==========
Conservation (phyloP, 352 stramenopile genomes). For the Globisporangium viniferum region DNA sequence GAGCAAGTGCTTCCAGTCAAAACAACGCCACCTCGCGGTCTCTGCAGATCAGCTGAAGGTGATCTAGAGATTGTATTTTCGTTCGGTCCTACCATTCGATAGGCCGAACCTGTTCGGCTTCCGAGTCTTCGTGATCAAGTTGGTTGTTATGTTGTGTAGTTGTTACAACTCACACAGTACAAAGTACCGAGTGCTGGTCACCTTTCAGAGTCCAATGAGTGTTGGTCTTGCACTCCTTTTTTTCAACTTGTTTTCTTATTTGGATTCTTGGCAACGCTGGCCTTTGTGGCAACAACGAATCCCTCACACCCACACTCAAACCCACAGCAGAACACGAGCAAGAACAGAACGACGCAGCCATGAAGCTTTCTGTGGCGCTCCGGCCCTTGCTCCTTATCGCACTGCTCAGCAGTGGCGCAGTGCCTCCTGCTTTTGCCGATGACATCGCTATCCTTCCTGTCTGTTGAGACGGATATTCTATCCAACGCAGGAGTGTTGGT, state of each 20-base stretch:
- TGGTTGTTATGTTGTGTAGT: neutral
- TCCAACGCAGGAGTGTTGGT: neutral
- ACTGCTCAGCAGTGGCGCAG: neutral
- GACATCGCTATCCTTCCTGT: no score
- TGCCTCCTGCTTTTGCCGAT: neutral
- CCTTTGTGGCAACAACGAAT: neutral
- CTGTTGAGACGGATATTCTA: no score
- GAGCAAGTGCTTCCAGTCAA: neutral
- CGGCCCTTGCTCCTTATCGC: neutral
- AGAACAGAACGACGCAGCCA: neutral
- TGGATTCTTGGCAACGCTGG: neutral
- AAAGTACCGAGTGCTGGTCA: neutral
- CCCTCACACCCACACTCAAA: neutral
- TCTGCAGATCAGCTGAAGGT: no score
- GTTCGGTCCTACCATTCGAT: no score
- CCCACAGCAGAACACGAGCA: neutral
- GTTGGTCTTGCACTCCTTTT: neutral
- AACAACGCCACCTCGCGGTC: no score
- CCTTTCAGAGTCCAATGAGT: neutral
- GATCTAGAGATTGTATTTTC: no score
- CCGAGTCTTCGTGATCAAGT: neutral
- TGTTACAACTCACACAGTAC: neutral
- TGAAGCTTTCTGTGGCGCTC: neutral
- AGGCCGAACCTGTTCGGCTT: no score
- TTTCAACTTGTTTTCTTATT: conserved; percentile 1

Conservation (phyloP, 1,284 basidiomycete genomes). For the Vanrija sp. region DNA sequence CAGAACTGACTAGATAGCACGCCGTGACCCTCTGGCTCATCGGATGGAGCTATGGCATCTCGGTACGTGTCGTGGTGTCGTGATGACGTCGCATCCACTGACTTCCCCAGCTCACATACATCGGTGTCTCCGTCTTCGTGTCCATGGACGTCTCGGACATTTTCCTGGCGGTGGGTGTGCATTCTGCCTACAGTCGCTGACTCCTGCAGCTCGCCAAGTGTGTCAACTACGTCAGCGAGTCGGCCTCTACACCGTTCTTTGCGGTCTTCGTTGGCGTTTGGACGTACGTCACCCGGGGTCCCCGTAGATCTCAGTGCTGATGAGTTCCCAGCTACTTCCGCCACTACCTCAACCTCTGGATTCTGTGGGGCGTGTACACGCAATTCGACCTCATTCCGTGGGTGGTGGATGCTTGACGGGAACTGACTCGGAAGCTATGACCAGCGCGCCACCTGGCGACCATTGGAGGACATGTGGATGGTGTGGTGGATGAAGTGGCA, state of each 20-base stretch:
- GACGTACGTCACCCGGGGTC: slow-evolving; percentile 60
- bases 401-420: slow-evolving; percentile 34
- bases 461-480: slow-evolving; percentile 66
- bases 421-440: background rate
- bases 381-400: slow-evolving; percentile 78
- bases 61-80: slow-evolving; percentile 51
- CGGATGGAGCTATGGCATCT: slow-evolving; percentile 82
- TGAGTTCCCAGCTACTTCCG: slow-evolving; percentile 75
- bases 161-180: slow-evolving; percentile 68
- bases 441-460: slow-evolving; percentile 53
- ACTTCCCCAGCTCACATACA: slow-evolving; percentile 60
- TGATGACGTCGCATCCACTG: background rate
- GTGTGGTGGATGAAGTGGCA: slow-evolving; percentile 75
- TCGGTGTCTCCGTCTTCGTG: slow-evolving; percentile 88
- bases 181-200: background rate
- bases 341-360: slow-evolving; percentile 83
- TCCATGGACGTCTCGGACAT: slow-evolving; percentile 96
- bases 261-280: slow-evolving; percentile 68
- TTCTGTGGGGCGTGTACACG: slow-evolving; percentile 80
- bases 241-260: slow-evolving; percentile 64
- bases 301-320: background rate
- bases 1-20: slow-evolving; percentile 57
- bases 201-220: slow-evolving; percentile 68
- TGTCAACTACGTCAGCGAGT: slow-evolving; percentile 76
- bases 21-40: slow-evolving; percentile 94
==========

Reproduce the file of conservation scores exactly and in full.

Conservation (phyloP, 352 stramenopile genomes). For the Globisporangium viniferum region DNA sequence GAGCAAGTGCTTCCAGTCAAAACAACGCCACCTCGCGGTCTCTGCAGATCAGCTGAAGGTGATCTAGAGATTGTATTTTCGTTCGGTCCTACCATTCGATAGGCCGAACCTGTTCGGCTTCCGAGTCTTCGTGATCAAGTTGGTTGTTATGTTGTGTAGTTGTTACAACTCACACAGTACAAAGTACCGAGTGCTGGTCACCTTTCAGAGTCCAATGAGTGTTGGTCTTGCACTCCTTTTTTTCAACTTGTTTTCTTATTTGGATTCTTGGCAACGCTGGCCTTTGTGGCAACAACGAATCCCTCACACCCACACTCAAACCCACAGCAGAACACGAGCAAGAACAGAACGACGCAGCCATGAAGCTTTCTGTGGCGCTCCGGCCCTTGCTCCTTATCGCACTGCTCAGCAGTGGCGCAGTGCCTCCTGCTTTTGCCGATGACATCGCTATCCTTCCTGTCTGTTGAGACGGATATTCTATCCAACGCAGGAGTGTTGGT, state of each 20-base stretch:
- TGGTTGTTATGTTGTGTAGT: neutral
- TCCAACGCAGGAGTGTTGGT: neutral
- ACTGCTCAGCAGTGGCGCAG: neutral
- GACATCGCTATCCTTCCTGT: no score
- TGCCTCCTGCTTTTGCCGAT: neutral
- CCTTTGTGGCAACAACGAAT: neutral
- CTGTTGAGACGGATATTCTA: no score
- GAGCAAGTGCTTCCAGTCAA: neutral
- CGGCCCTTGCTCCTTATCGC: neutral
- AGAACAGAACGACGCAGCCA: neutral
- TGGATTCTTGGCAACGCTGG: neutral
- AAAGTACCGAGTGCTGGTCA: neutral
- CCCTCACACCCACACTCAAA: neutral
- TCTGCAGATCAGCTGAAGGT: no score
- GTTCGGTCCTACCATTCGAT: no score
- CCCACAGCAGAACACGAGCA: neutral
- GTTGGTCTTGCACTCCTTTT: neutral
- AACAACGCCACCTCGCGGTC: no score
- CCTTTCAGAGTCCAATGAGT: neutral
- GATCTAGAGATTGTATTTTC: no score
- CCGAGTCTTCGTGATCAAGT: neutral
- TGTTACAACTCACACAGTAC: neutral
- TGAAGCTTTCTGTGGCGCTC: neutral
- AGGCCGAACCTGTTCGGCTT: no score
- TTTCAACTTGTTTTCTTATT: conserved; percentile 1

Conservation (phyloP, 1,284 basidiomycete genomes). For the Vanrija sp. region DNA sequence CAGAACTGACTAGATAGCACGCCGTGACCCTCTGGCTCATCGGATGGAGCTATGGCATCTCGGTACGTGTCGTGGTGTCGTGATGACGTCGCATCCACTGACTTCCCCAGCTCACATACATCGGTGTCTCCGTCTTCGTGTCCATGGACGTCTCGGACATTTTCCTGGCGGTGGGTGTGCATTCTGCCTACAGTCGCTGACTCCTGCAGCTCGCCAAGTGTGTCAACTACGTCAGCGAGTCGGCCTCTACACCGTTCTTTGCGGTCTTCGTTGGCGTTTGGACGTACGTCACCCGGGGTCCCCGTAGATCTCAGTGCTGATGAGTTCCCAGCTACTTCCGCCACTACCTCAACCTCTGGATTCTGTGGGGCGTGTACACGCAATTCGACCTCATTCCGTGGGTGGTGGATGCTTGACGGGAACTGACTCGGAAGCTATGACCAGCGCGCCACCTGGCGACCATTGGAGGACATGTGGATGGTGTGGTGGATGAAGTGGCA, state of each 20-base stretch:
- GACGTACGTCACCCGGGGTC: slow-evolving; percentile 60
- bases 401-420: slow-evolving; percentile 34
- bases 461-480: slow-evolving; percentile 66
- bases 421-440: background rate
- bases 381-400: slow-evolving; percentile 78
- bases 61-80: slow-evolving; percentile 51
- CGGATGGAGCTATGGCATCT: slow-evolving; percentile 82
- TGAGTTCCCAGCTACTTCCG: slow-evolving; percentile 75
- bases 161-180: slow-evolving; percentile 68
- bases 441-460: slow-evolving; percentile 53
- ACTTCCCCAGCTCACATACA: slow-evolving; percentile 60
- TGATGACGTCGCATCCACTG: background rate
- GTGTGGTGGATGAAGTGGCA: slow-evolving; percentile 75
- TCGGTGTCTCCGTCTTCGTG: slow-evolving; percentile 88
- bases 181-200: background rate
- bases 341-360: slow-evolving; percentile 83
- TCCATGGACGTCTCGGACAT: slow-evolving; percentile 96
- bases 261-280: slow-evolving; percentile 68
- TTCTGTGGGGCGTGTACACG: slow-evolving; percentile 80
- bases 241-260: slow-evolving; percentile 64
- bases 301-320: background rate
- bases 1-20: slow-evolving; percentile 57
- bases 201-220: slow-evolving; percentile 68
- TGTCAACTACGTCAGCGAGT: slow-evolving; percentile 76
- bases 21-40: slow-evolving; percentile 94